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when the laws are carried out through the discretion frame, they are used as tools to openly legalize damage. Most officials are good, dedicated, hardworking individuals, but as a group, they dread saying no to permits. Essentially, our agencies have used the discretion in the law to destroy Nature, including its atmosphere. That is why we have species extinctions, rivers running dry, dead zones in our oceans, and global warming.
Why would public servants whose salaries are funded by tax dollars use their discretion to allow destruction of public resources? It is because the discretion frame never characterizes natural resources as quantified property assets. Instead, the environment is portrayed as a nebulous feature of our world. So when private parties come to agencies seeking permits to pollute or destroy resources, they almost always carry the day because their property rights are clear and tangible.
Our federal government uses this discretion frame to justify inaction in the face of climate crisis. Protecting our atmosphere is characterized as a political choice. EPA
claims discretion to permit pollution by the oil, gas, coal, and automobile industries—no
matter that this legalized pollution will degrade the atmosphere so much that it will no longer support human civilization as we know it.
And courts aggravate this problem because they defer to the agency discretion. They fail to examine whether the agency decision is politicized. They operate on the false assumption that all agency decisions are neutral. This neutrality of course is often a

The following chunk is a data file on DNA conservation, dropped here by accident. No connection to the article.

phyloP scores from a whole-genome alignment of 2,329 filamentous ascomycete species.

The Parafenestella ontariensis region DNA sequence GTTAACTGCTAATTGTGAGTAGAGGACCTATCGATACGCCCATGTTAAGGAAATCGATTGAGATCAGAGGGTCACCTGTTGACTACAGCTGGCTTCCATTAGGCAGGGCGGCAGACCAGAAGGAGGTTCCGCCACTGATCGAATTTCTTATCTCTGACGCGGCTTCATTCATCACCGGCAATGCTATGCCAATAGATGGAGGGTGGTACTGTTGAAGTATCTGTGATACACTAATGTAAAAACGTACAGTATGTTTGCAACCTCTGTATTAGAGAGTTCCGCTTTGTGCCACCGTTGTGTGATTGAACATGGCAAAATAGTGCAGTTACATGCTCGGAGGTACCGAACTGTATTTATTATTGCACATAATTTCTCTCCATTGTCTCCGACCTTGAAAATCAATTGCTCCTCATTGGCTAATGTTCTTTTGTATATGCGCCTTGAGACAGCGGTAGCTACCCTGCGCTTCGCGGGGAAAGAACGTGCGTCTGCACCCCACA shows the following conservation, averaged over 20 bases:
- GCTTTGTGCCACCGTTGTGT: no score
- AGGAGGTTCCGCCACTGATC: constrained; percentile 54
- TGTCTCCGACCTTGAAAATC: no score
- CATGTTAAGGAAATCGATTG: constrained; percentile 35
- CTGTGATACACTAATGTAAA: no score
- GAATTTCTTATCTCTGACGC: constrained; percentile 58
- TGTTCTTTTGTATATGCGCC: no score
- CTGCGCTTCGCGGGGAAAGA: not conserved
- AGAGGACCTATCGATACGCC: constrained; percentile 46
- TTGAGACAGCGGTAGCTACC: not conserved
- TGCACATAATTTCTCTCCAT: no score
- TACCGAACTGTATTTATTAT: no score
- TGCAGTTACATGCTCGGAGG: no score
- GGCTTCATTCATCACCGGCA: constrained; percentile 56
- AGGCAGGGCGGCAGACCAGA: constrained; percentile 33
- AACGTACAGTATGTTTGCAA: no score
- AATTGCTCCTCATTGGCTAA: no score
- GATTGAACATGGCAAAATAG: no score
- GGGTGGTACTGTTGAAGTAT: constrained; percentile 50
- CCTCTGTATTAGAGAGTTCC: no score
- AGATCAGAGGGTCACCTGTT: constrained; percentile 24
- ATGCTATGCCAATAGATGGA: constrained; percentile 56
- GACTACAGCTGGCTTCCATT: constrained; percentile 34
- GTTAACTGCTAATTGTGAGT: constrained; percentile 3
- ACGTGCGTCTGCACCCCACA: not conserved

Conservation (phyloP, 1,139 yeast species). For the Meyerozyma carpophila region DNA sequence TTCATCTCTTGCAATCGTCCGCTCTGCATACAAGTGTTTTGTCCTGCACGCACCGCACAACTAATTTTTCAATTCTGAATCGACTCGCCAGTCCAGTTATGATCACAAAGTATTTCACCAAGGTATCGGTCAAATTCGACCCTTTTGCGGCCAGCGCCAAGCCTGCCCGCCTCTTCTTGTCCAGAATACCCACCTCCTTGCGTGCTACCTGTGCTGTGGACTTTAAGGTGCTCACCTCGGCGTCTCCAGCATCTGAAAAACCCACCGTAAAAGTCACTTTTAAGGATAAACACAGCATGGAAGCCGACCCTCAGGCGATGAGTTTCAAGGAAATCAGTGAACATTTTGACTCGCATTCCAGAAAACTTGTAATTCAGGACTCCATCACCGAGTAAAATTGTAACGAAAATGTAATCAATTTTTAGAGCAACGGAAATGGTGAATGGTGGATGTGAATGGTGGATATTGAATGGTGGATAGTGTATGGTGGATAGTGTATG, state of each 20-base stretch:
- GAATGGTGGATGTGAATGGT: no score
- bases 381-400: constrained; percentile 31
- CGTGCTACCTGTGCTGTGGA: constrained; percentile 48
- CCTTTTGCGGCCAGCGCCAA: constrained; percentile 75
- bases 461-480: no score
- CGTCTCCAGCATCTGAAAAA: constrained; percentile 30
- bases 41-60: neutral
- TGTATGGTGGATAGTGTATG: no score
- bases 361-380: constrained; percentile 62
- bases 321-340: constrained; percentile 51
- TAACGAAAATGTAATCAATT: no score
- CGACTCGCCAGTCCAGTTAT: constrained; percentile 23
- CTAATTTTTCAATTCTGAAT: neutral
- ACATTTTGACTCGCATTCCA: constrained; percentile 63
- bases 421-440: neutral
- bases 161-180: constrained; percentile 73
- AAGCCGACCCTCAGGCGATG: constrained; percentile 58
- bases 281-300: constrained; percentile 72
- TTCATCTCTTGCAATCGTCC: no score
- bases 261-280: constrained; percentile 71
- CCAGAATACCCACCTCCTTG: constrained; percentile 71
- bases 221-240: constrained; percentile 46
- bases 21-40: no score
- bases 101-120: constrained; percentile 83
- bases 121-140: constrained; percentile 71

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charade. Do we really believe, for example, that the former chief of staff of the White House Council on Environmental Quality, who was a former climate lobbyist with the American Petroleum Institute – do we really believe he was neutral when he edited
government climate reports to emphasize doubts about climate change? He is now with Exxon.
Government discretion is to industry, what honey is to bears. When you have legislatures, agencies, and courts all saying the government has discretion whether or not
to protect the environment, it attracts corruptive influence. The danger is this: we have relegated climate to the political playing field. There’s no umpire on this field. There’s just discretion. To have even a voice, the public has to spend enormous amounts of time and energy chasing the ball up and down the field – many people feel that they have
assumed a second career (without pay) just trying to convince government to protect the environment and prevent global warming!
Now, of course, on this playing field, Nature bats last. Unless we can view our government as having a firm, clear obligation and one tied directly and mathematically to Nature’s Mandate, we don’t stand a chance of complying with Nature’s laws.
So how can the public break this death spiral of environmental discretion and